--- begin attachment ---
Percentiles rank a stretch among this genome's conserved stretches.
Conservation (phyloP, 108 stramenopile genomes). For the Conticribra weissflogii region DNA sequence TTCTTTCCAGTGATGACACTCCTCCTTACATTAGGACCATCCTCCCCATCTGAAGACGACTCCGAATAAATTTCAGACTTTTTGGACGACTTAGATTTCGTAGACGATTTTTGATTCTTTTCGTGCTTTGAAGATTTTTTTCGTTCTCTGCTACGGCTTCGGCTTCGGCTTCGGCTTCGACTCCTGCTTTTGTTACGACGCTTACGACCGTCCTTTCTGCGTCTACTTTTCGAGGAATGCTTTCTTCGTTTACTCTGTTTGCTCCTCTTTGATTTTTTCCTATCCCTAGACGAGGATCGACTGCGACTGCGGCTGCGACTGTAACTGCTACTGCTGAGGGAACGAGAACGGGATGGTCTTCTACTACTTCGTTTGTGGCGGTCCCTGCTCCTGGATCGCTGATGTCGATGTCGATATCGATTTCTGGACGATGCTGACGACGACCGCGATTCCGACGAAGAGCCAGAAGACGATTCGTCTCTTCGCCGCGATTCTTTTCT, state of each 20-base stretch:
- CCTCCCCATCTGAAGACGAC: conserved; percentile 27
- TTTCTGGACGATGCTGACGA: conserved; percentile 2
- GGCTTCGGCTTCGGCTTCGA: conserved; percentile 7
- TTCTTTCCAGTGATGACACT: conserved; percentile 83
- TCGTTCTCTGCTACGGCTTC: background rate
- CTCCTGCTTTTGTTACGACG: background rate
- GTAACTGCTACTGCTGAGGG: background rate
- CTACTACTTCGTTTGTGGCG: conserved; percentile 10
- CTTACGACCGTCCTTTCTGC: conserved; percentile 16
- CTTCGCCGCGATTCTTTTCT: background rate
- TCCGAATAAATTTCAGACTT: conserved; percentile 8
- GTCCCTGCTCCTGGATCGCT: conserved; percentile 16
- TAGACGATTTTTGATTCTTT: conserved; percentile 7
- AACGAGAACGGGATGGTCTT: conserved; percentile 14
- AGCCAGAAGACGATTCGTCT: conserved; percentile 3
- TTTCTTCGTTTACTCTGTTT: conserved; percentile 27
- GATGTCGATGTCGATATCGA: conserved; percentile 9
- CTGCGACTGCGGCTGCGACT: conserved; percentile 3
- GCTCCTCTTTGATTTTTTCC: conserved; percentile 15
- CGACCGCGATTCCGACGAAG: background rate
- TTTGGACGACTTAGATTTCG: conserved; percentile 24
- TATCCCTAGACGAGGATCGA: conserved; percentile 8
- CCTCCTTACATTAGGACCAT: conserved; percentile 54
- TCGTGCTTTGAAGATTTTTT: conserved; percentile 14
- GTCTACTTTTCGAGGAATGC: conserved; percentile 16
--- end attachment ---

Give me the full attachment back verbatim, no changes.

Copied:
Percentiles rank a stretch among this genome's conserved stretches.
Conservation (phyloP, 108 stramenopile genomes). For the Conticribra weissflogii region DNA sequence TTCTTTCCAGTGATGACACTCCTCCTTACATTAGGACCATCCTCCCCATCTGAAGACGACTCCGAATAAATTTCAGACTTTTTGGACGACTTAGATTTCGTAGACGATTTTTGATTCTTTTCGTGCTTTGAAGATTTTTTTCGTTCTCTGCTACGGCTTCGGCTTCGGCTTCGGCTTCGACTCCTGCTTTTGTTACGACGCTTACGACCGTCCTTTCTGCGTCTACTTTTCGAGGAATGCTTTCTTCGTTTACTCTGTTTGCTCCTCTTTGATTTTTTCCTATCCCTAGACGAGGATCGACTGCGACTGCGGCTGCGACTGTAACTGCTACTGCTGAGGGAACGAGAACGGGATGGTCTTCTACTACTTCGTTTGTGGCGGTCCCTGCTCCTGGATCGCTGATGTCGATGTCGATATCGATTTCTGGACGATGCTGACGACGACCGCGATTCCGACGAAGAGCCAGAAGACGATTCGTCTCTTCGCCGCGATTCTTTTCT, state of each 20-base stretch:
- CCTCCCCATCTGAAGACGAC: conserved; percentile 27
- TTTCTGGACGATGCTGACGA: conserved; percentile 2
- GGCTTCGGCTTCGGCTTCGA: conserved; percentile 7
- TTCTTTCCAGTGATGACACT: conserved; percentile 83
- TCGTTCTCTGCTACGGCTTC: background rate
- CTCCTGCTTTTGTTACGACG: background rate
- GTAACTGCTACTGCTGAGGG: background rate
- CTACTACTTCGTTTGTGGCG: conserved; percentile 10
- CTTACGACCGTCCTTTCTGC: conserved; percentile 16
- CTTCGCCGCGATTCTTTTCT: background rate
- TCCGAATAAATTTCAGACTT: conserved; percentile 8
- GTCCCTGCTCCTGGATCGCT: conserved; percentile 16
- TAGACGATTTTTGATTCTTT: conserved; percentile 7
- AACGAGAACGGGATGGTCTT: conserved; percentile 14
- AGCCAGAAGACGATTCGTCT: conserved; percentile 3
- TTTCTTCGTTTACTCTGTTT: conserved; percentile 27
- GATGTCGATGTCGATATCGA: conserved; percentile 9
- CTGCGACTGCGGCTGCGACT: conserved; percentile 3
- GCTCCTCTTTGATTTTTTCC: conserved; percentile 15
- CGACCGCGATTCCGACGAAG: background rate
- TTTGGACGACTTAGATTTCG: conserved; percentile 24
- TATCCCTAGACGAGGATCGA: conserved; percentile 8
- CCTCCTTACATTAGGACCAT: conserved; percentile 54
- TCGTGCTTTGAAGATTTTTT: conserved; percentile 14
- GTCTACTTTTCGAGGAATGC: conserved; percentile 16